Oklahoma’s star witness told a state judge that Johnson & Johnson pressed doctors to prescribe its painkillers even as the potentially fatal addictive threat posed by the drugs became clear more than a decade ago.
The judge, Thad Balkman, is presiding over the non-jury case and will make the final decision in the first trial where a state seeks to hold a drug maker responsible for contributing to the U.S. opioid epidemic. Oklahoma is seeking $13 billion in damages from J&J.
J&J “did everything it possibly could to get doctors to prescribe more and more opioids,” Dr. Andrew Kolodny, co-director of opioid policy research at the Heller School for Social Policy and Management at Brandeis University in Waltham, Massachusetts, testified Tuesday during the third week of the trial.
In a novel attempt to hold a company accountable for the epidemic, Oklahoma Attorney General Mike Hunter claims J&J’s Janssen unit caused a health crisis under the public nuisance theory of law. That’s traditionally deployed to address real-estate disputes over chemical spills, noxious odors and loud noises.
The trial provides a preview of how similar claims may play out in October, when opioid drug makers and distributors go on trial in Cleveland. More than 1,900 such cases have been gathered there before a federal judge, who has been pushing for a settlement. Cities and counties contend they’ve spent billions in tax dollars on the societal fall-out from opioid-related overdoses and addictions.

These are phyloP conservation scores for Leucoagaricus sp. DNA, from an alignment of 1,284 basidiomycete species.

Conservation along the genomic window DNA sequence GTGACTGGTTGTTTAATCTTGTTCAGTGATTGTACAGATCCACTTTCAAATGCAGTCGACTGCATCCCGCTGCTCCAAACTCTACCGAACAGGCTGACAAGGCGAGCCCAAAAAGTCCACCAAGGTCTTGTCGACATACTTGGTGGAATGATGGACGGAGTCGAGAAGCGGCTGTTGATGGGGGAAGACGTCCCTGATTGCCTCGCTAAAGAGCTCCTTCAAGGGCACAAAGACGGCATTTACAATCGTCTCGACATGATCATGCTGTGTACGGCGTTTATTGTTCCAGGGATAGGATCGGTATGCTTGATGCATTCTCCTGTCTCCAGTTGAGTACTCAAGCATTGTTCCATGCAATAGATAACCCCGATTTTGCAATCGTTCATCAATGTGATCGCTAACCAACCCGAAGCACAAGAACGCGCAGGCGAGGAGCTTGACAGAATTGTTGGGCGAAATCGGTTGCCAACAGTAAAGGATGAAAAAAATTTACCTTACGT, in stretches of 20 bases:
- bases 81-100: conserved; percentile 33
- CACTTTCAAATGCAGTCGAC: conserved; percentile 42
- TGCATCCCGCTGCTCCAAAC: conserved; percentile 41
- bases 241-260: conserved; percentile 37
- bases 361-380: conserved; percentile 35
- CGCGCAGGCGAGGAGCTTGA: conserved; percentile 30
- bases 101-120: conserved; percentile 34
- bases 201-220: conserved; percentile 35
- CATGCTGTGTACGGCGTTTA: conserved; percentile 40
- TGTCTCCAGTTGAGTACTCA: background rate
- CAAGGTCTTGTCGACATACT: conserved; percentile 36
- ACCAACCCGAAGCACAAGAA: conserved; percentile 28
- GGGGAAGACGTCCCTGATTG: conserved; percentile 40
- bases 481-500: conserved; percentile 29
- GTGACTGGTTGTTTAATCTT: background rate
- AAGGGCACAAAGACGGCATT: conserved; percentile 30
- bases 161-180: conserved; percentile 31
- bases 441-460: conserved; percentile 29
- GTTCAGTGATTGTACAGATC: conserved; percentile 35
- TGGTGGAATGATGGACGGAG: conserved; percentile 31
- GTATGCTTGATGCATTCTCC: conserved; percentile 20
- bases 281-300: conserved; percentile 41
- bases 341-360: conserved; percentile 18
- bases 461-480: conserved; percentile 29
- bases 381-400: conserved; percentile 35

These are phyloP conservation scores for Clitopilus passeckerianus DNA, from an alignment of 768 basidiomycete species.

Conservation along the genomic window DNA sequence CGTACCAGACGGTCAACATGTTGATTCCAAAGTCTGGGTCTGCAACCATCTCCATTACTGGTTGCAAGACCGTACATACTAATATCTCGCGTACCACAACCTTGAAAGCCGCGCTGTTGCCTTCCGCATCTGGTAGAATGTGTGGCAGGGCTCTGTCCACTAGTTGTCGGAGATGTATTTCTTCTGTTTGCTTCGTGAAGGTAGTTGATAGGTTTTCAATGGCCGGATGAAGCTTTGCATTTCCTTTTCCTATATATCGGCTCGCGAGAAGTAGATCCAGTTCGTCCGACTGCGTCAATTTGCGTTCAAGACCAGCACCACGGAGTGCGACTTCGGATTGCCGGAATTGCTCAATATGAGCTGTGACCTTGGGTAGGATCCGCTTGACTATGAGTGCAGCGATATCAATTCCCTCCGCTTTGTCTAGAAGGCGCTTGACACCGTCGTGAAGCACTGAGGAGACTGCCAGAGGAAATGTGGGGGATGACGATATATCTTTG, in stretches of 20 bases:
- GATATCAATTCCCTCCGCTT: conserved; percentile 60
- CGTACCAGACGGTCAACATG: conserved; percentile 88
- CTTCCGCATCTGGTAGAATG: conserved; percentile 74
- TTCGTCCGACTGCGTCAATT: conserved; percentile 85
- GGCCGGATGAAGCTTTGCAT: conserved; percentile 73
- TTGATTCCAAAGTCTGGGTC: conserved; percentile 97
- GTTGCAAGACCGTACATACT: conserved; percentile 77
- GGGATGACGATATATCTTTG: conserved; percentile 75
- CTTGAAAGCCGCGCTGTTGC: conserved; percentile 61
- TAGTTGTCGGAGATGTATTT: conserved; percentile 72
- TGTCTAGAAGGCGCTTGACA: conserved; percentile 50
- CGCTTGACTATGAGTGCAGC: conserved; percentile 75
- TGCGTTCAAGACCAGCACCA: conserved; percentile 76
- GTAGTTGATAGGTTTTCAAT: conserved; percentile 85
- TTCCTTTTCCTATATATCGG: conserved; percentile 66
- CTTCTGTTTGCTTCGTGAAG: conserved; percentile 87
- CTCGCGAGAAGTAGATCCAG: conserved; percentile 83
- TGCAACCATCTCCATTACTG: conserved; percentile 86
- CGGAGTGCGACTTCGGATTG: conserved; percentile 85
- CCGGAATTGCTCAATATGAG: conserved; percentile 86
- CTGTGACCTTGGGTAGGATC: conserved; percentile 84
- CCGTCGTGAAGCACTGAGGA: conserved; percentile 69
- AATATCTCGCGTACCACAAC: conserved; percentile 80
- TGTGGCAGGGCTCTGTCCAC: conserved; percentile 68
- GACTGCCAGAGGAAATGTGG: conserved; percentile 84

Kolodny told Balkman that J&J profited even more from the crisis through its ownership of Australian poppy cultivator Tasmanian Alkaloids, which sold its active ingredient to other opioid makers including the company’s former co-defendants in the Oklahoma case, Purdue Pharma LP and Teva Pharmaceutical Industries Ltd. J&J has since sold the business. Purdue, the top marketer in the state, settled in March for $270 million. Teva agreed to pay $85 million days before the trial started on May 28.
J&J and its Janssen unit maintain they legally promoted and sold their fentanyl-based Duragesic pain patch and its Nucynta opioid painkiller and shouldn’t be held responsible for the misdeeds of other companies. Noting the other companies had settled when his client had not, defense attorney Larry Ottaway said at the trial’s outset, “When you are right, you fight.”
“The testimony of Dr. Kolodny was filled with rampant speculation and conclusions not derived from facts,’’ John Sparks, one of J&J’s lawyers, said in an email. He noted Kolodny acknowledged he had “no training or education in marketing.’’
Kolodny told Balkman J&J and other opioid makers shouldn’t market their products as hard to abuse, since all have addictive profiles. Earlier in the trial, Oklahoma’s lawyers showed Balkman notes from Janssen’s sales reps indicating they’d told doctors the Duragesic patch had a low rate of abuse and downplayed its addiction risks.
They also used what the U.S. Food and Drug Administration concluded were unreliable studies to tout Duragesic’s benefits as a pain reliever and violated federal law by doing head-to-head comparisons of the pain patch’s advantages over Purdue’s Oxycontin painkiller, according to Hunter’s lawsuit.
Hunter claims J&J and Janssen duped doctors into prescribing the powerful medications for unapproved ailments, causing a wave of fatal overdoses and addictions. State officials are seeking damages to deal with current and future expenses tied to treatment and prevention of opioid addiction.
Kolodny has been active in the study and treatment of opioid addiction for more than a decade. His resume includes a stint with the New York City Health Department during the mayoral administration of Michael Bloomberg, founder and majority owner of Bloomberg News parent Bloomberg LP.
The case is State of Oklahoma v. Purdue Pharma LP, CJ-2017-816, Cleveland County, Oklahoma, District Court (Norman).
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